After the 1970s, Alpha 66 restructured its underground network. New members were recruited and political activities implemented. The organization established the “Plan Máximo Gómez” in 1980 to promote internal destabilization in Cuba. As of 2010, Alpha 66 continued to operate from its headquarters in Miami, continuing to advocate for an armed civil uprising in Cuba.

Subject/Index Terms

Alpha 66 (Organization)
Military organizations -- Cuba

Administrative Information

Accruals: Materials added by gift of Olga Nazario, 2005.

Alternate Extent Statement: 13 linear feet

Access Restrictions: This collection is open for research.  Access to Boxes 19 and 20 is restricted until 2038.

Use Restrictions: Requests to publish or display materials from this collection require written permission from the rights owner. Please, contact for more information.

Acquisition Method: Gift of Andrés Nazario Sargén, 2004.

Separated Materials:

Pamphlets and periodicals were separated from the Records for cataloging. Inquire at the Cuban Heritage Collection Reading Room desk or  to for more information. Periodical titles include:

Alpha 66 1981-1982

Alpha 66: Boletín para Cuba n.d., 1975, 1977

Alpha 66: Cuadernos políticos No. 1

Alpha: Organo Oficial de Alpha 66, 1979

Alpha 66: News Bulletin. Juventud de Alpha 66, 1972

Antorcha: Buro Estudiantil de la Alianza Revolucionaria 1963-1964

Boletín “El Correo”

El Combate: Delegación San Juan, Puerto Rico n.d., 1972

El Combatiente: Organo oficial del Alpha 66. Delegación de New York, n.d.

Entrega Semanal: Alianza Revolucionaria. Delegaciones Venezuela, 1963-1964

El Grito de Intransigencia (Comisión Unitaria Básica de Acción, Alianza Revolucionaria, Alpha 66)

El Mensaje: Organo Oficial de Alpha 66 para Cuba, 1979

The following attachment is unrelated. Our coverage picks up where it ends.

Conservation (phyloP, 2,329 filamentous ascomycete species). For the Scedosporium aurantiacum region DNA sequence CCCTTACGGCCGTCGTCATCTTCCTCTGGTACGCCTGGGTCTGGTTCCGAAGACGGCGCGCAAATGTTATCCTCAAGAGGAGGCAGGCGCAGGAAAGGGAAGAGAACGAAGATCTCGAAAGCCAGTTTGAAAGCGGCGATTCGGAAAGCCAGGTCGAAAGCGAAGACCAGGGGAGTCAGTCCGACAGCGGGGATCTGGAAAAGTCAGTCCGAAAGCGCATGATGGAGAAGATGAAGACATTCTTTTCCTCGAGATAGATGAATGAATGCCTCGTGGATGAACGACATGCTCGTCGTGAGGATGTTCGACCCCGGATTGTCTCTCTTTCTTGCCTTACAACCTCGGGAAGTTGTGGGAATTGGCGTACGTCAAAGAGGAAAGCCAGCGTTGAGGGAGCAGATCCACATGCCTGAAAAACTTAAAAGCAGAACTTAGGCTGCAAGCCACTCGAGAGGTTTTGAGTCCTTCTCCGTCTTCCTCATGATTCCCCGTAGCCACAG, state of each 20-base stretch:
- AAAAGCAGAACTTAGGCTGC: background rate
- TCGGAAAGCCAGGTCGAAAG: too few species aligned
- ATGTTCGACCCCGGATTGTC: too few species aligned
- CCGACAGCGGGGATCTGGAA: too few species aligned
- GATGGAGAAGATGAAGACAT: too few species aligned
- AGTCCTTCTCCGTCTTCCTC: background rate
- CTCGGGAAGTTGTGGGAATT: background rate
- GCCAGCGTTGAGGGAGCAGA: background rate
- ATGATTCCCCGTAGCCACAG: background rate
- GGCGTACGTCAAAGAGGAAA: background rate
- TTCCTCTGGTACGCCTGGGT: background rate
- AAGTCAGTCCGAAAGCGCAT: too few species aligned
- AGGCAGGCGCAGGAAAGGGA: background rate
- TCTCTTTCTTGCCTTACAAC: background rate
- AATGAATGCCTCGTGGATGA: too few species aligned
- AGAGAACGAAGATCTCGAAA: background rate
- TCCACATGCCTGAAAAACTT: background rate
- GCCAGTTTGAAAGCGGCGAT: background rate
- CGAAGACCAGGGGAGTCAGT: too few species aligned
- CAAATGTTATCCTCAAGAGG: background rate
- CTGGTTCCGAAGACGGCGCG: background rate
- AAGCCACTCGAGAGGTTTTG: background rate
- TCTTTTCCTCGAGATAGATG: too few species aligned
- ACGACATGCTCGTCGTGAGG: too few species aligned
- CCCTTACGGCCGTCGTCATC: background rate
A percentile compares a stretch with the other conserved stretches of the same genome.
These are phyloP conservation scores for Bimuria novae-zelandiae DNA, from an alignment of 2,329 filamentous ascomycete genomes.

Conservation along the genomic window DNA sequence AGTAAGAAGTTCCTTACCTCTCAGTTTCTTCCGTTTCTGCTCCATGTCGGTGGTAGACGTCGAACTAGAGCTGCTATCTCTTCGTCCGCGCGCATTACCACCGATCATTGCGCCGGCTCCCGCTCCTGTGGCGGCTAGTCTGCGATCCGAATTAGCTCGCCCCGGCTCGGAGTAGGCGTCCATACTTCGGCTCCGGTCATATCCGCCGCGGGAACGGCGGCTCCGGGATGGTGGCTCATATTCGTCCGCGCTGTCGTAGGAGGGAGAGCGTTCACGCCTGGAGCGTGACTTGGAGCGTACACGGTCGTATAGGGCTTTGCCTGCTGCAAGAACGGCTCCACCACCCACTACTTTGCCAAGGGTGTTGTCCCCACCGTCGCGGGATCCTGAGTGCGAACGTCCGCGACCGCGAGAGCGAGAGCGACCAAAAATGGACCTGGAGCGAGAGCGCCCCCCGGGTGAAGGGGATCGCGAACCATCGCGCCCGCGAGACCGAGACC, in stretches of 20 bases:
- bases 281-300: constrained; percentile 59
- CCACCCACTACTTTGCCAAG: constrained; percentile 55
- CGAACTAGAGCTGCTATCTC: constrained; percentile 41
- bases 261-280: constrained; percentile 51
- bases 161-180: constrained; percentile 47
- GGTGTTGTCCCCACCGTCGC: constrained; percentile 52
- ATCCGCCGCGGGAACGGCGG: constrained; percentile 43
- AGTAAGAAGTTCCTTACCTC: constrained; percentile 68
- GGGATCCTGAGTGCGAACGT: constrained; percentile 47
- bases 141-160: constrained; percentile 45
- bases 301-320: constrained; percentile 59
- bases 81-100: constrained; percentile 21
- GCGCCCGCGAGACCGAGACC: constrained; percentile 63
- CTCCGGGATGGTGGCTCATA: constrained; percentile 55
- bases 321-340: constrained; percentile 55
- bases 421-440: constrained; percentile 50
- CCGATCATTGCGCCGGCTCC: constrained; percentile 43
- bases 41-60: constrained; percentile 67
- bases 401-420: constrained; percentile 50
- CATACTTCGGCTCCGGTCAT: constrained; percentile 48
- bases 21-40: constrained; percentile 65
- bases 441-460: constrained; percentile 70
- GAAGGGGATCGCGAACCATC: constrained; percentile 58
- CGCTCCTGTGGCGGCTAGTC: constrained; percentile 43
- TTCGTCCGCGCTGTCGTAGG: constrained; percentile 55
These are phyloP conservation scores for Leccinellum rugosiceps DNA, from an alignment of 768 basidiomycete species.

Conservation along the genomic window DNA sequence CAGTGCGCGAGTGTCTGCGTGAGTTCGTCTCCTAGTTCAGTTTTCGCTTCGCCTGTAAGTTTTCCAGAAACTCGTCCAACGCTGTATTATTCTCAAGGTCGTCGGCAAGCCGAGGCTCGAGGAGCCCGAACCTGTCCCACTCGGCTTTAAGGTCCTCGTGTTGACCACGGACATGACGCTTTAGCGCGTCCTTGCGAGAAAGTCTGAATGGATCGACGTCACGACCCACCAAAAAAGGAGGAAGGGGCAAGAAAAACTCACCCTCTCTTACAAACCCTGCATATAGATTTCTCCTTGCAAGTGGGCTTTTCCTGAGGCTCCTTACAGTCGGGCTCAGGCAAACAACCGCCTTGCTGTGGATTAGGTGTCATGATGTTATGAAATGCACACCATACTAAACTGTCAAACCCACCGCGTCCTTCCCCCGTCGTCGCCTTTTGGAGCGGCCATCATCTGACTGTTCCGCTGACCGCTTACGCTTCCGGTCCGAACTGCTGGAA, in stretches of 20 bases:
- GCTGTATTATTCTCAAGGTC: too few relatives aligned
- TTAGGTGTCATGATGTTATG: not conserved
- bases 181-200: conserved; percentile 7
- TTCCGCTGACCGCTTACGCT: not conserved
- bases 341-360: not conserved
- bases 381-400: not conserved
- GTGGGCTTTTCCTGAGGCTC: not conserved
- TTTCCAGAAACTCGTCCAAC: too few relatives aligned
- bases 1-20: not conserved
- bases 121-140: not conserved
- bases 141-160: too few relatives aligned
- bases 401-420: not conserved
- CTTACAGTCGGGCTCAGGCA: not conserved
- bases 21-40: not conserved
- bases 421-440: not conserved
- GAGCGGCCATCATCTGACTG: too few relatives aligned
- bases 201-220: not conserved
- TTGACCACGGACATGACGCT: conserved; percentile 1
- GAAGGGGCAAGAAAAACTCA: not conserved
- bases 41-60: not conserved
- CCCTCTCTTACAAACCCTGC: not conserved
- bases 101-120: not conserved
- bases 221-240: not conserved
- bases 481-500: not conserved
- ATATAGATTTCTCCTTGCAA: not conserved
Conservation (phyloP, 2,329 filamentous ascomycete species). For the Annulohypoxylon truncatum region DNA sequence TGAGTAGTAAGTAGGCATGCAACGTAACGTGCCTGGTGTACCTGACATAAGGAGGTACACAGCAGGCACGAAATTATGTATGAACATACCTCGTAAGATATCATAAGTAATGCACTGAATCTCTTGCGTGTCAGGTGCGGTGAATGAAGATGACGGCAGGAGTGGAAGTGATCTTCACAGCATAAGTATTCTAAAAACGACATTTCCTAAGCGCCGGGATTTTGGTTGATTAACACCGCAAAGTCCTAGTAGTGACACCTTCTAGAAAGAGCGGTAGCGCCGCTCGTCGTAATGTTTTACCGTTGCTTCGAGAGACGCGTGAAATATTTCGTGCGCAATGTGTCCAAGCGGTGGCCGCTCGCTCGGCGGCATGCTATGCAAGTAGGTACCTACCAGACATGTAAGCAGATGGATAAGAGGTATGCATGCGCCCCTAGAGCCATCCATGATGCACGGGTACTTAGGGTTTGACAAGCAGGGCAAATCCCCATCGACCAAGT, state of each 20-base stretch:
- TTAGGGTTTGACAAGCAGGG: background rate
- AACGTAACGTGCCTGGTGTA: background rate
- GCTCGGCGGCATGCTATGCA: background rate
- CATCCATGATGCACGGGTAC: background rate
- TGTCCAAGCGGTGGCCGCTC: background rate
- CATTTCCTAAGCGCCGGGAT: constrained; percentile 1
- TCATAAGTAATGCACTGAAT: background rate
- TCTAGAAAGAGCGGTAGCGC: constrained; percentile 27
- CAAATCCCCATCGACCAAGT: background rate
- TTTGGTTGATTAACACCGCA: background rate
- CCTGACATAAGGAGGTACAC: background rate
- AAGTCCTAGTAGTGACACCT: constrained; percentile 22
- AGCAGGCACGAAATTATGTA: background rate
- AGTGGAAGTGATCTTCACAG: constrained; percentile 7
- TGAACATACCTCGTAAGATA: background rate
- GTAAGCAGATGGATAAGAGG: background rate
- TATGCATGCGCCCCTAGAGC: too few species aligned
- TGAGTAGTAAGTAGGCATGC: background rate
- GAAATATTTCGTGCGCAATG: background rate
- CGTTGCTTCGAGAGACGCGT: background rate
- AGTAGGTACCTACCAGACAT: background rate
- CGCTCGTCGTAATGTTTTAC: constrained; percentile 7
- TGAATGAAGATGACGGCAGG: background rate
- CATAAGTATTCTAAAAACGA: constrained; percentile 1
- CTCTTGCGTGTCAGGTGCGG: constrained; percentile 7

News from Cuba: Alianza Revolucionaria, n.d., 1963-1964

Organo Oficial de las delegaciones del Norte del Alpha 66

Patrocinadores de la Libertad Alpha 66 n.d.

Resurgir/ Delegación Santa Clara, Ca. , 1977- 1978      

Retaguardia: Sección Femenina, Alianza Revolucionaria, 1964

Preferred Citation: Alpha 66 Records, Cuban Heritage Collection, University of Miami Libraries, Coral Gables, Florida

Finding Aid Revision History:

Finding aid updated and entered into Archon by María R. Estorino, November 2010.

Finding aid subject terms assigned by Ana D. Rodríguez, January 2013. Container list added from legacy PDF, February 2014.

Other Note: This collection was processed with the support of the Miami-Dade County Department of Cultural Affairs and the Cultural Affairs Council, the Miami-Dade County Mayor and Board of County Commissioners.

Box and Folder Listing

Browse by Series:

[Series 1: Correspondence, undated, 1958-1995],
[Series 2: Administrative Files, undated, 1966-2003],
[Series 3: Publications and Propaganda Files, undated, 1960-2000],
[Series 4: Photographs and Sound Recordings, undated, 1994],
[Series 5: Maps and Plans, 1960],

Series 4: Photographs and Sound Recordings, undated, 1994Add to your cart.
Box 29Add to your cart.
Folder 1: Photographs: Events and demonstrations, undatedAdd to your cart.
Folder 2: Photographs: Events and demonstrations, undatedAdd to your cart.
Folder 3: Photographs: Individuals and groups, undatedAdd to your cart.
Folder 4: Photographs: Military camp, 1994Add to your cart.
Folder 5: Negatives, undatedAdd to your cart.
Folder 6: Sound recording: (1 disc 45 rpm), undatedAdd to your cart.
Lists two sides not included here
Folder 7: Sound recording: (1 disc 45 rpm), undatedAdd to your cart.
Lists two sides not included here

Browse by Series:

[Series 1: Correspondence, undated, 1958-1995],
[Series 2: Administrative Files, undated, 1966-2003],
[Series 3: Publications and Propaganda Files, undated, 1960-2000],
[Series 4: Photographs and Sound Recordings, undated, 1994],
[Series 5: Maps and Plans, 1960],

Powered by Archon Version 3.21